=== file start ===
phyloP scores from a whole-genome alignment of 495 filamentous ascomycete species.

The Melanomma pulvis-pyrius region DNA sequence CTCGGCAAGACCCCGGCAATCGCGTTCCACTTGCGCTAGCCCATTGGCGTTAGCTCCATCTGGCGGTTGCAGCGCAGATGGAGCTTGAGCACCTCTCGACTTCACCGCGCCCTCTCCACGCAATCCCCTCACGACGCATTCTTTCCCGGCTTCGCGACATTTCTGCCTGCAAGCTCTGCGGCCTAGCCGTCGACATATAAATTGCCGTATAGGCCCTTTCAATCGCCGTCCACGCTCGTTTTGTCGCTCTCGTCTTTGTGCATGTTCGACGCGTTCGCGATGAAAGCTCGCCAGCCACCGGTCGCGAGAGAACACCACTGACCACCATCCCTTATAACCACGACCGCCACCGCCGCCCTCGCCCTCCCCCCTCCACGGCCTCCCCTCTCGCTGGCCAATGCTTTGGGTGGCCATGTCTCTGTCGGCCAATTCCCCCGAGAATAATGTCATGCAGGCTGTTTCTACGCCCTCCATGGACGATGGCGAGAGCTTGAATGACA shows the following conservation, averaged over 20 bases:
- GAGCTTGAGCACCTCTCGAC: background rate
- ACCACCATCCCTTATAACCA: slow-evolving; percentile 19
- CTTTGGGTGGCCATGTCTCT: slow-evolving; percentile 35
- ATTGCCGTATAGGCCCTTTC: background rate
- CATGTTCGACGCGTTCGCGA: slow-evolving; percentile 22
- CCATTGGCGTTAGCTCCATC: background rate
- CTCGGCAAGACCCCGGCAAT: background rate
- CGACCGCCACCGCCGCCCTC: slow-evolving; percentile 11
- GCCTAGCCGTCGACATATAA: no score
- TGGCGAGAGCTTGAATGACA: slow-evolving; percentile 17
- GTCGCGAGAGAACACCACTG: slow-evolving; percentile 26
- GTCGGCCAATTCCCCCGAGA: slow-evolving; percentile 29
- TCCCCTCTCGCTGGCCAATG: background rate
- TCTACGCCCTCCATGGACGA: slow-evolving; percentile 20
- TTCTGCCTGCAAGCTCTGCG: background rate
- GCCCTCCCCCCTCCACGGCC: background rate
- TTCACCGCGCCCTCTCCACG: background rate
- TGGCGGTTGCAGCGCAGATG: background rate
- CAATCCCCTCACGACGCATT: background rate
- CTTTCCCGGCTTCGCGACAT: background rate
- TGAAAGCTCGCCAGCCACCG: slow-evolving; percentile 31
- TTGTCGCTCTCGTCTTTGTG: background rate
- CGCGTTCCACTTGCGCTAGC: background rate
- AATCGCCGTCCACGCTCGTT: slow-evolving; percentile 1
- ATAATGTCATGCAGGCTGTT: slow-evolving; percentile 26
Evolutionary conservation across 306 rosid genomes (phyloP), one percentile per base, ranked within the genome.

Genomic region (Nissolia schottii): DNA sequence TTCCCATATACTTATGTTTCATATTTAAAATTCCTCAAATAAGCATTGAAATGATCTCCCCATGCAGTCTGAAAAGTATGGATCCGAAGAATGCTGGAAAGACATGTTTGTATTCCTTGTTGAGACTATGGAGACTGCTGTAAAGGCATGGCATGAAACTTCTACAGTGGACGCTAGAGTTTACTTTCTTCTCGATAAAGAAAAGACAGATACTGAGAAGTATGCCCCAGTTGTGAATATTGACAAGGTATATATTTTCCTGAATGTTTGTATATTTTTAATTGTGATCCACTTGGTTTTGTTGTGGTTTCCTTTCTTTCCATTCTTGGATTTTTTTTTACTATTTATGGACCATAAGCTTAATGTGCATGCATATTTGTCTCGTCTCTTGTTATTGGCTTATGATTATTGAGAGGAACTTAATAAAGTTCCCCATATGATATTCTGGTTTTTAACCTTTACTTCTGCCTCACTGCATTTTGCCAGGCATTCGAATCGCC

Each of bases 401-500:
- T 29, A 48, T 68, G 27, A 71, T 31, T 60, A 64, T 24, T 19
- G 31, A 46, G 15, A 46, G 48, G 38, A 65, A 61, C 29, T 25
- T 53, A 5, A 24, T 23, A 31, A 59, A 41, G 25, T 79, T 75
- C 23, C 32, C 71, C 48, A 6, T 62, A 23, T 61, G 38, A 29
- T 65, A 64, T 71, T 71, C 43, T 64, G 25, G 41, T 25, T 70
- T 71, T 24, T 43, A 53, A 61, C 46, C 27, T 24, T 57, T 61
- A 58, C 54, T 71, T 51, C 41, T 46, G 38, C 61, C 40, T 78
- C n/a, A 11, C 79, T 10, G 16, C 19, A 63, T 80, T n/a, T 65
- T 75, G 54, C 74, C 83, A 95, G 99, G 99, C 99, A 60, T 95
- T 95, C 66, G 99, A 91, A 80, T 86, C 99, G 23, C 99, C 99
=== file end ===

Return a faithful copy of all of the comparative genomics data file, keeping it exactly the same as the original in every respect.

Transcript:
phyloP scores from a whole-genome alignment of 495 filamentous ascomycete species.

The Melanomma pulvis-pyrius region DNA sequence CTCGGCAAGACCCCGGCAATCGCGTTCCACTTGCGCTAGCCCATTGGCGTTAGCTCCATCTGGCGGTTGCAGCGCAGATGGAGCTTGAGCACCTCTCGACTTCACCGCGCCCTCTCCACGCAATCCCCTCACGACGCATTCTTTCCCGGCTTCGCGACATTTCTGCCTGCAAGCTCTGCGGCCTAGCCGTCGACATATAAATTGCCGTATAGGCCCTTTCAATCGCCGTCCACGCTCGTTTTGTCGCTCTCGTCTTTGTGCATGTTCGACGCGTTCGCGATGAAAGCTCGCCAGCCACCGGTCGCGAGAGAACACCACTGACCACCATCCCTTATAACCACGACCGCCACCGCCGCCCTCGCCCTCCCCCCTCCACGGCCTCCCCTCTCGCTGGCCAATGCTTTGGGTGGCCATGTCTCTGTCGGCCAATTCCCCCGAGAATAATGTCATGCAGGCTGTTTCTACGCCCTCCATGGACGATGGCGAGAGCTTGAATGACA shows the following conservation, averaged over 20 bases:
- GAGCTTGAGCACCTCTCGAC: background rate
- ACCACCATCCCTTATAACCA: slow-evolving; percentile 19
- CTTTGGGTGGCCATGTCTCT: slow-evolving; percentile 35
- ATTGCCGTATAGGCCCTTTC: background rate
- CATGTTCGACGCGTTCGCGA: slow-evolving; percentile 22
- CCATTGGCGTTAGCTCCATC: background rate
- CTCGGCAAGACCCCGGCAAT: background rate
- CGACCGCCACCGCCGCCCTC: slow-evolving; percentile 11
- GCCTAGCCGTCGACATATAA: no score
- TGGCGAGAGCTTGAATGACA: slow-evolving; percentile 17
- GTCGCGAGAGAACACCACTG: slow-evolving; percentile 26
- GTCGGCCAATTCCCCCGAGA: slow-evolving; percentile 29
- TCCCCTCTCGCTGGCCAATG: background rate
- TCTACGCCCTCCATGGACGA: slow-evolving; percentile 20
- TTCTGCCTGCAAGCTCTGCG: background rate
- GCCCTCCCCCCTCCACGGCC: background rate
- TTCACCGCGCCCTCTCCACG: background rate
- TGGCGGTTGCAGCGCAGATG: background rate
- CAATCCCCTCACGACGCATT: background rate
- CTTTCCCGGCTTCGCGACAT: background rate
- TGAAAGCTCGCCAGCCACCG: slow-evolving; percentile 31
- TTGTCGCTCTCGTCTTTGTG: background rate
- CGCGTTCCACTTGCGCTAGC: background rate
- AATCGCCGTCCACGCTCGTT: slow-evolving; percentile 1
- ATAATGTCATGCAGGCTGTT: slow-evolving; percentile 26
Evolutionary conservation across 306 rosid genomes (phyloP), one percentile per base, ranked within the genome.

Genomic region (Nissolia schottii): DNA sequence TTCCCATATACTTATGTTTCATATTTAAAATTCCTCAAATAAGCATTGAAATGATCTCCCCATGCAGTCTGAAAAGTATGGATCCGAAGAATGCTGGAAAGACATGTTTGTATTCCTTGTTGAGACTATGGAGACTGCTGTAAAGGCATGGCATGAAACTTCTACAGTGGACGCTAGAGTTTACTTTCTTCTCGATAAAGAAAAGACAGATACTGAGAAGTATGCCCCAGTTGTGAATATTGACAAGGTATATATTTTCCTGAATGTTTGTATATTTTTAATTGTGATCCACTTGGTTTTGTTGTGGTTTCCTTTCTTTCCATTCTTGGATTTTTTTTTACTATTTATGGACCATAAGCTTAATGTGCATGCATATTTGTCTCGTCTCTTGTTATTGGCTTATGATTATTGAGAGGAACTTAATAAAGTTCCCCATATGATATTCTGGTTTTTAACCTTTACTTCTGCCTCACTGCATTTTGCCAGGCATTCGAATCGCC

Each of bases 401-500:
- T 29, A 48, T 68, G 27, A 71, T 31, T 60, A 64, T 24, T 19
- G 31, A 46, G 15, A 46, G 48, G 38, A 65, A 61, C 29, T 25
- T 53, A 5, A 24, T 23, A 31, A 59, A 41, G 25, T 79, T 75
- C 23, C 32, C 71, C 48, A 6, T 62, A 23, T 61, G 38, A 29
- T 65, A 64, T 71, T 71, C 43, T 64, G 25, G 41, T 25, T 70
- T 71, T 24, T 43, A 53, A 61, C 46, C 27, T 24, T 57, T 61
- A 58, C 54, T 71, T 51, C 41, T 46, G 38, C 61, C 40, T 78
- C n/a, A 11, C 79, T 10, G 16, C 19, A 63, T 80, T n/a, T 65
- T 75, G 54, C 74, C 83, A 95, G 99, G 99, C 99, A 60, T 95
- T 95, C 66, G 99, A 91, A 80, T 86, C 99, G 23, C 99, C 99